With rumors swirling of Microsoft working with hardware makers to deliver a new range of smaller Windows 8 devices in time for the holidays, many are overlooking the fact that such a device already exists, sort of. The ThinkPad 2 tablet runs real Windows 8, not Windows RT, but it’s so small it makes the Surface RT tablet look almost portly by comparison.
With Windows 8, Lenovo deserves both kudos and questions. On the one hand, no PC maker is shipping the wide variety of Windows 8 devices as is Lenovo, and it provides a range of products that is unmatched by any other company. On the other, no PC maker is confusing customers as much as is Lenovo, which ships a bewildering series of devices in every possible form factor, a range of products that far exceeds the needs of the market and the portfolios of its competitors.
See the problem? Good and bad.
I’ll need some time with the ThinkPad Tablet 2 before I can figure out where this one sits in the scheme of things. But my initial reaction is simple enough to communicate: The Tablet 2 is a pure tablet, what we sometimes call a slate, and its small size will limit its usefulness to those who are actually pretty small themselves or those who need only occasional computing functionality. The device itself weighs only 1.25 pounds, less even than an iPad. But it’s borderline useless without the keyboard tray, discussed below, which adds a bit of weight.
It’s a real PC, which is important: Powered by a netbook-class Atom processor, the Tablet 2 can nonetheless run real Windows applications like Outlook, iTunes, and Photoshop though of course no one will mistake it for a mobile workstation. The specs are pedestrian and typical for a “Clover Trail” device: In addition to the Atom processor, it has 2 GB of RAM, 64 GB of eMMC storage, and a 10.1 inch screen running at 1366 x 768, which is perfect for Windows 8. You can get Windows 8 Pro as an option, which is unusual. And it does get up to 10 hours of battery life as you’d expect of such a machine.
The review unit I’m borrowing comes with an interesting “Bluetooth Keyboard with Stand,” a tiny keyboard on which you can rest the Tablet 2, but not physically connect with in any way. (The tablet sits in a slot and rests against a suspiciously complex pull-out and plastic doo-hickey that long-time ThinkPad users will find familiar. (Think “Butterfly,” ThinkPad fans.) This is both good and bad, but the worst part of this set up, I guess, is that the Tablet 2 itself has no built-in stand like the Surface RT.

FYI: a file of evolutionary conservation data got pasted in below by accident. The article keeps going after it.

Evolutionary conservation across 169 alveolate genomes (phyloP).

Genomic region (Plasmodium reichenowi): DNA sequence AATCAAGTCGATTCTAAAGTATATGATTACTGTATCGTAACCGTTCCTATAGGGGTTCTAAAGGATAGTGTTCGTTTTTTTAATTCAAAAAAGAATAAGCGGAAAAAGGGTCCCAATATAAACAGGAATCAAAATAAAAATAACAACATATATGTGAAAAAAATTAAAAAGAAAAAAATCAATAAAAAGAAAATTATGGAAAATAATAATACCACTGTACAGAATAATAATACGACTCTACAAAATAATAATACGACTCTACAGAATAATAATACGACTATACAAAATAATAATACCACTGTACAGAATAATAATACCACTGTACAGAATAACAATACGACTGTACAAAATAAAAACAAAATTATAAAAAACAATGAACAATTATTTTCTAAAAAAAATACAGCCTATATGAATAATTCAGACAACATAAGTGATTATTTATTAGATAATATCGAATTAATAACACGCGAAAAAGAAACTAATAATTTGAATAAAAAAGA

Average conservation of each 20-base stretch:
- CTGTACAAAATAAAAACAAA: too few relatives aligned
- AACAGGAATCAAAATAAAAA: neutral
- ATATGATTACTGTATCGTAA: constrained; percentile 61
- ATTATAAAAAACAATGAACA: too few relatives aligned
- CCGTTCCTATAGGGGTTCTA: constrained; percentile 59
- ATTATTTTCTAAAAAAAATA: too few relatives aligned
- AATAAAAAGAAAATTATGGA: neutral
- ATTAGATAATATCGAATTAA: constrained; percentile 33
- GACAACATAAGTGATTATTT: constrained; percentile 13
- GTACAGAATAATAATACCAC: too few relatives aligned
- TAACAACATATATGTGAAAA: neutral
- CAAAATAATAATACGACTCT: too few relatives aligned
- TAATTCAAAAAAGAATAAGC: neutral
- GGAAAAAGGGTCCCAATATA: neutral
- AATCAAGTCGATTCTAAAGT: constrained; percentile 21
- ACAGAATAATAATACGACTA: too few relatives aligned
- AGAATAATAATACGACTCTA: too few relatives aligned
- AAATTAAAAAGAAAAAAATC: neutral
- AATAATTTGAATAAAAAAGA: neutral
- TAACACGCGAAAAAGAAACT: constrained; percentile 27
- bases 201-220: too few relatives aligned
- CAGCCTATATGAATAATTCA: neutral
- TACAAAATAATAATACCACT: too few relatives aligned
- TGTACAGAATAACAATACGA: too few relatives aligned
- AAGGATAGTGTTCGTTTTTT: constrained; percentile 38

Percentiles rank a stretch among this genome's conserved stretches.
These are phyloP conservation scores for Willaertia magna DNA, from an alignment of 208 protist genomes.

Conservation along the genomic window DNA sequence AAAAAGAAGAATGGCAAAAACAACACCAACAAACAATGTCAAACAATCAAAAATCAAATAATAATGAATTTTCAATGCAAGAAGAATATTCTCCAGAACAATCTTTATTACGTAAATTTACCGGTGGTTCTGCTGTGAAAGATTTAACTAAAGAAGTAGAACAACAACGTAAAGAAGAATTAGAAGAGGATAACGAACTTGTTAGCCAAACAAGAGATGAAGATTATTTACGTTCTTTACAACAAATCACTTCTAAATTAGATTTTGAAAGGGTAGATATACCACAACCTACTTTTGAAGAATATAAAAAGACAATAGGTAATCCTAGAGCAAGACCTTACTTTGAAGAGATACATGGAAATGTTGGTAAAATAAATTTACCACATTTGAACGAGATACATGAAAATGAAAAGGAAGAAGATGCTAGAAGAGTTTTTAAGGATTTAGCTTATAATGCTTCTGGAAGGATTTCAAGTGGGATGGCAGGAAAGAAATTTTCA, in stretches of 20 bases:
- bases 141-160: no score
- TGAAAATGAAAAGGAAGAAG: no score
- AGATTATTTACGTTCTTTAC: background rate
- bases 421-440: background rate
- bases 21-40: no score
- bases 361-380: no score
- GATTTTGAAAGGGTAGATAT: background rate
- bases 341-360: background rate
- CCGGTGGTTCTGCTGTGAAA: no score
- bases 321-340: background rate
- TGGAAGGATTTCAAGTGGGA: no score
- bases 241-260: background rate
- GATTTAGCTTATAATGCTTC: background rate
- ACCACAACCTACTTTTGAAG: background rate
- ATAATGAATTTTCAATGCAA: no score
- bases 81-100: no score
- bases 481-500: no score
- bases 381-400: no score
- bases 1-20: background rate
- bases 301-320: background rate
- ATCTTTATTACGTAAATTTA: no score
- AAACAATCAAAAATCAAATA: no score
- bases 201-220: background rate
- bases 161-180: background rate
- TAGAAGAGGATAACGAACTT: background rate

One other bit I’m unsure of is how these parts all connect. The Tablet PC actually uses a smart phone-like micro-USB cable for charging, which is kind of excellent. But the keyboard stand is battery-powered and must be charged too, so it comes with its own micro-USB cable. You can plug the keyboard into the tablet to charge the keyboard, and then separately plug the tablet into the wall (or, presumably, a real PC) to charge that. But the result is a mess of cables and a lot of hunt and pecking for the right ports.
Also troubling: The Trackpoint nubbin on the keyboard stand is a weird, shiny and too-smooth bit, not anything like the very nice pointers Lenovo usually provides with its ThinkPad products. I’ll need some time with it to be sure, but so far I’m really turned off by it. Lenovo says its optical, and not a real Trackpoint nubbin, which makes me like it even less.
Lenovo does also sell a dock—or what it calls an Enterprise Dock—which would let you connect USB-based peripherals like keyboard and mouse while securing the Tablet 2 itself. But the screen is so small it’s unclear who—other than Bilbo Baggins—would be comfortable with such a set up. Regardless, I don’t have that peripheral to test.
My review unit came with a tiny stylus, and unlike with Microsoft’s Surface Pro, there is the necessary port to hold it built into the Tablet 2. The stylus is optional and when purchased, the Tablet 2 is outfitted with the required digitizer, so you can’t just add one later.
With this device, I’m starting to wonder about the dividing line between the vaunted ThinkPad lineup and the more pedestrian IdeaPad products that Lenov also sells. I’m not saying the Tablet 2 is a toy computer per se … but I’m wondering. It does come with Lenovo’s generally well-designed ThinkPad utilities (including a funny Start Menu replacement), and as a ThinkPad, it has all the management functionality you’d expect of a full Windows PC.
Given its tiny size, I can’t possibly pretend to use this as a day-to-day PC, so I’ll be using it as a companion device and seeing if I can’t convince my normally proportioned wife to give it a go as well.
More soon. In the meantime, here are some more photos: